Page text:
Looking for Trouble
The reliability of a weather station is subject to the wanderings of wildlife. Frogs crawl into rainfall collection buckets. Insects build nests in air tubes. Rodents chew through wires. And that’s on top of damage from dust, high winds, ice and hail — or simple equipment failure.
Driving on Natural Gas
A recent graduate of the Oregon State University Advantage Accelerator/RAIN Corvallis continues to drive its business forward — including all the way to the White House.
Biology Through Numbers
Through the Biological Informatics and Genomics (BIG) initiative, Oregon State is building expertise to apply the latest research results to human health, agricultural crops and other pressing needs. Each new faculty member combines experience in biology, math and computational science.
Seahorse Inspires Robotics
The seahorse has a tail with a grasping mechanism to cling to seaweed or coral reefs, which could be useful for robotics applications that need to be strong, but also energy-efficient.
When Margaret Burnett was growing up in the 1960s, being a female with a gift for math led to one likely career: teaching. She didn’t see herself in front of a classroom, but when a neighbor got a job with IBM after majoring in math in college, Burnett saw an opportunity. As an undergraduate at Miami University in Ohio, she would rush home to do her computer programming homework. “It was like a new puzzle. I loved it,” she says.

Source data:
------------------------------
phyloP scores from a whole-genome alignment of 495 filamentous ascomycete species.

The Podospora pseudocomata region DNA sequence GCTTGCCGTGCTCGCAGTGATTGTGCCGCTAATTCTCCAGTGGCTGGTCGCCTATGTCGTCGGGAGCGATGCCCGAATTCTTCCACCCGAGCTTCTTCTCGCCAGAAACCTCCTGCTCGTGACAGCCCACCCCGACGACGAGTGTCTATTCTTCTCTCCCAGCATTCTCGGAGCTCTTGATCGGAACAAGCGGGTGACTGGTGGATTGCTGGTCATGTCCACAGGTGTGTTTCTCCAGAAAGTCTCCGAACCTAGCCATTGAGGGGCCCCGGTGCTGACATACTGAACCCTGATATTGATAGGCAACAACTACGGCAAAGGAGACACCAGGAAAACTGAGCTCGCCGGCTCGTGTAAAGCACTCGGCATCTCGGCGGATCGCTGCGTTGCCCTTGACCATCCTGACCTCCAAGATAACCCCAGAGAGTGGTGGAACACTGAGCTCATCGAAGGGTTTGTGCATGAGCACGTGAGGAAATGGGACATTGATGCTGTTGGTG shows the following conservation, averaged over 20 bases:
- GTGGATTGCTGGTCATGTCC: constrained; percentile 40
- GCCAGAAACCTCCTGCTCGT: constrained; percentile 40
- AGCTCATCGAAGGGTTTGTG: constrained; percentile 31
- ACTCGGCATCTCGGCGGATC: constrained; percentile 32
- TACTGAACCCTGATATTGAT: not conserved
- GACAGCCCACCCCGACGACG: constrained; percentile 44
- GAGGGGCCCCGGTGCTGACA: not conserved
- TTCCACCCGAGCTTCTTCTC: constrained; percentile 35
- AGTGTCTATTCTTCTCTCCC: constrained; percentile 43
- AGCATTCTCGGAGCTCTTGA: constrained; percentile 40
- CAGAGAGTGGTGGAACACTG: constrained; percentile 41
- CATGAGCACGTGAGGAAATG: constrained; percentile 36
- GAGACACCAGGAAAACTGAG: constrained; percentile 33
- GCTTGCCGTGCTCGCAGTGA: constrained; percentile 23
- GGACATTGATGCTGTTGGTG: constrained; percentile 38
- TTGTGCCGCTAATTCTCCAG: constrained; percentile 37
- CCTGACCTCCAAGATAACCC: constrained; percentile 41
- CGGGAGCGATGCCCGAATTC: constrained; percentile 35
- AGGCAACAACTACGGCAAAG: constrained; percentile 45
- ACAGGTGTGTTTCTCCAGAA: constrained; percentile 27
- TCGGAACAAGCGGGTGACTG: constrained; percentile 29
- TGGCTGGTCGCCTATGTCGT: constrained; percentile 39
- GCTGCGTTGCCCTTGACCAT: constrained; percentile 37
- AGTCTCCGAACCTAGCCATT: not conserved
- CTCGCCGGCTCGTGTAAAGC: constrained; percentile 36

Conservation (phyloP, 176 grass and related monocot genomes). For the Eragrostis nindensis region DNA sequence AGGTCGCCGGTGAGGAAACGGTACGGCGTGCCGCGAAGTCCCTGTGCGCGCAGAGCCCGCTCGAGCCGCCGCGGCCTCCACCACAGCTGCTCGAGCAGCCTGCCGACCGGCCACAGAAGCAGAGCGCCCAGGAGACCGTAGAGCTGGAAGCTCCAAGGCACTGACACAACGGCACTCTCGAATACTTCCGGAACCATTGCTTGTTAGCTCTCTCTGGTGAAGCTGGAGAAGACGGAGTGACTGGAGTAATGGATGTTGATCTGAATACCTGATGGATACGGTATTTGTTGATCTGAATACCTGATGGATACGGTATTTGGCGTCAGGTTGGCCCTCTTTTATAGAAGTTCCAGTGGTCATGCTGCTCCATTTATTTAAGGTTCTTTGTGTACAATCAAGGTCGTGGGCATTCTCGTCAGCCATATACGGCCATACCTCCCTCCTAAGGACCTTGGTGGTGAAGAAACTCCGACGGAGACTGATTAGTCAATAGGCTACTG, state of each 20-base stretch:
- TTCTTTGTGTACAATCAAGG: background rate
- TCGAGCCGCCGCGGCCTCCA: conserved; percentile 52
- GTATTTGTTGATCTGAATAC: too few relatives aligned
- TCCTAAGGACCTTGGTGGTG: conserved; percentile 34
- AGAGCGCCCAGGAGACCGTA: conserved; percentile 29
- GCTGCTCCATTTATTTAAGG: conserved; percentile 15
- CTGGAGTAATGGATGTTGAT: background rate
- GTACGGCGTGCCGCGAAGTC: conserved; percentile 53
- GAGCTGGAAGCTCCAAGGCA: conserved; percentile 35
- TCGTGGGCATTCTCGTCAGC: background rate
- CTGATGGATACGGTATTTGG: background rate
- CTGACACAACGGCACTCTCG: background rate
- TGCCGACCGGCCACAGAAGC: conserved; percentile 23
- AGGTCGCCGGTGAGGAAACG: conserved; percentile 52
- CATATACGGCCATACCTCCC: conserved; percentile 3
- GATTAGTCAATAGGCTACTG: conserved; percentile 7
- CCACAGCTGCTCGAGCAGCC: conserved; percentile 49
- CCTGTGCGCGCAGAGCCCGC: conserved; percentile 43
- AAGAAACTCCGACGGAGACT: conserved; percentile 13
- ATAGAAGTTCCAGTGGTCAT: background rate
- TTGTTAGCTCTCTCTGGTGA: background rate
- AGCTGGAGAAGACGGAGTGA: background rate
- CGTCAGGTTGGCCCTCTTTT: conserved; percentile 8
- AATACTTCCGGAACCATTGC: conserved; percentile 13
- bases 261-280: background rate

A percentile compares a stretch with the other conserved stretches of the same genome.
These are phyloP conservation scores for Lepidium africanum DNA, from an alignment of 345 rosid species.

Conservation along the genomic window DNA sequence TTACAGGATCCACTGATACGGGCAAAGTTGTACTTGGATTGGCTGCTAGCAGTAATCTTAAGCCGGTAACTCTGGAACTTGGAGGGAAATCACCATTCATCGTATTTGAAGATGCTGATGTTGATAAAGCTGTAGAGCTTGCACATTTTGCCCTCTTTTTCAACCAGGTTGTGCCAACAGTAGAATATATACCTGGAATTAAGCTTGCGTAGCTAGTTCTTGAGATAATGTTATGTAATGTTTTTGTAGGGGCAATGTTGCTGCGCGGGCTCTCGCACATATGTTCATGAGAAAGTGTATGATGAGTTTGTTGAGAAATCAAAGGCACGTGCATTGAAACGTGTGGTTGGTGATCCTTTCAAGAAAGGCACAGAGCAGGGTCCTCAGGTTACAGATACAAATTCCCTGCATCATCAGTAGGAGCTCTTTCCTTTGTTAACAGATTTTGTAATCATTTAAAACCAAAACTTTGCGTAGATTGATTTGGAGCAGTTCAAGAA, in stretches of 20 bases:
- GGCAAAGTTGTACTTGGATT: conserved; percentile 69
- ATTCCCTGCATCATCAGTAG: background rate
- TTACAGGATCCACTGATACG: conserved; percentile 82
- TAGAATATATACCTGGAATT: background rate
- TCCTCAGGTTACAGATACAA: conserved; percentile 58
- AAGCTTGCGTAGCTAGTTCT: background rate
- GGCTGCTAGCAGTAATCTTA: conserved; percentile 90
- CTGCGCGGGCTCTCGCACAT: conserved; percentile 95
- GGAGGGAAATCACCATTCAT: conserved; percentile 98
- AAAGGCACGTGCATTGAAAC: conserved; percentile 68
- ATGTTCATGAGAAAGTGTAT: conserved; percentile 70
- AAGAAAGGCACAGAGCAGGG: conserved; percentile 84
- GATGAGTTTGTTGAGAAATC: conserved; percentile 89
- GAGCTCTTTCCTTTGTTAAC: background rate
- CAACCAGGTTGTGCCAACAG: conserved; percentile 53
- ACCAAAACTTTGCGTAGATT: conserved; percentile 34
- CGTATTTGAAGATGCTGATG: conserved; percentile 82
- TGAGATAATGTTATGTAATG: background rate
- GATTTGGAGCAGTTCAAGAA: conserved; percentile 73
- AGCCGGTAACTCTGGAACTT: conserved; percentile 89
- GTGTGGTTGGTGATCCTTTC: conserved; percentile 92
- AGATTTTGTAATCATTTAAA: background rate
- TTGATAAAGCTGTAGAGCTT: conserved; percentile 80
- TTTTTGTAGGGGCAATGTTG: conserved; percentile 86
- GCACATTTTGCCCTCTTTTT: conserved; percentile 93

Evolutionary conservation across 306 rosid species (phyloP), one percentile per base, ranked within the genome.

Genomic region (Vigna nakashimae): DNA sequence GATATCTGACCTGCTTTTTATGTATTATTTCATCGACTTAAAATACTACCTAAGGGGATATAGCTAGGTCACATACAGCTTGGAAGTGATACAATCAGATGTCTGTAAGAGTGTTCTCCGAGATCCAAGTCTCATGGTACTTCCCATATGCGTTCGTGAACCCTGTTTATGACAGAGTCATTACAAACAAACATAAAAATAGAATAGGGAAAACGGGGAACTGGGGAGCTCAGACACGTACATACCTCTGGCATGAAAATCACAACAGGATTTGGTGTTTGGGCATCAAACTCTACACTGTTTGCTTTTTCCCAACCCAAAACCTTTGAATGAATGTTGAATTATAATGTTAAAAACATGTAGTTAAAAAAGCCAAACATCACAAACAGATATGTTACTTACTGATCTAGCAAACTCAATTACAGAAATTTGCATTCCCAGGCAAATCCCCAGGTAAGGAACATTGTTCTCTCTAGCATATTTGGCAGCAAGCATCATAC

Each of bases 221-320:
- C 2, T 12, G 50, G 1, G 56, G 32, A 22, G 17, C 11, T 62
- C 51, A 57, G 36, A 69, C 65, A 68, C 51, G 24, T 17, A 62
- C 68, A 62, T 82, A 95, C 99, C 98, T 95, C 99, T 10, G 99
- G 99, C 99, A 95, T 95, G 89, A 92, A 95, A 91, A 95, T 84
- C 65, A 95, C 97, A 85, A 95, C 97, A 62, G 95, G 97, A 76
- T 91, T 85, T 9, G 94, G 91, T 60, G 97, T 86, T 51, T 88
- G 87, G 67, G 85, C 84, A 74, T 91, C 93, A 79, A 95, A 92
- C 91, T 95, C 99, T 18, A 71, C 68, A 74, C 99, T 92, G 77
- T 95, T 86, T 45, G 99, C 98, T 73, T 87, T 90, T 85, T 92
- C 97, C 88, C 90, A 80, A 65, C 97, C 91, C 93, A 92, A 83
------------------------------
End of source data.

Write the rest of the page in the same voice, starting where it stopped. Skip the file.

Taking the Plunge
The first-year student in civil and construction engineering has already helped to design a water filtration device that took second place at a regional competition in Idaho. When not in class, she works in Oregon State professor David Hurwitz’s driving simulation lab.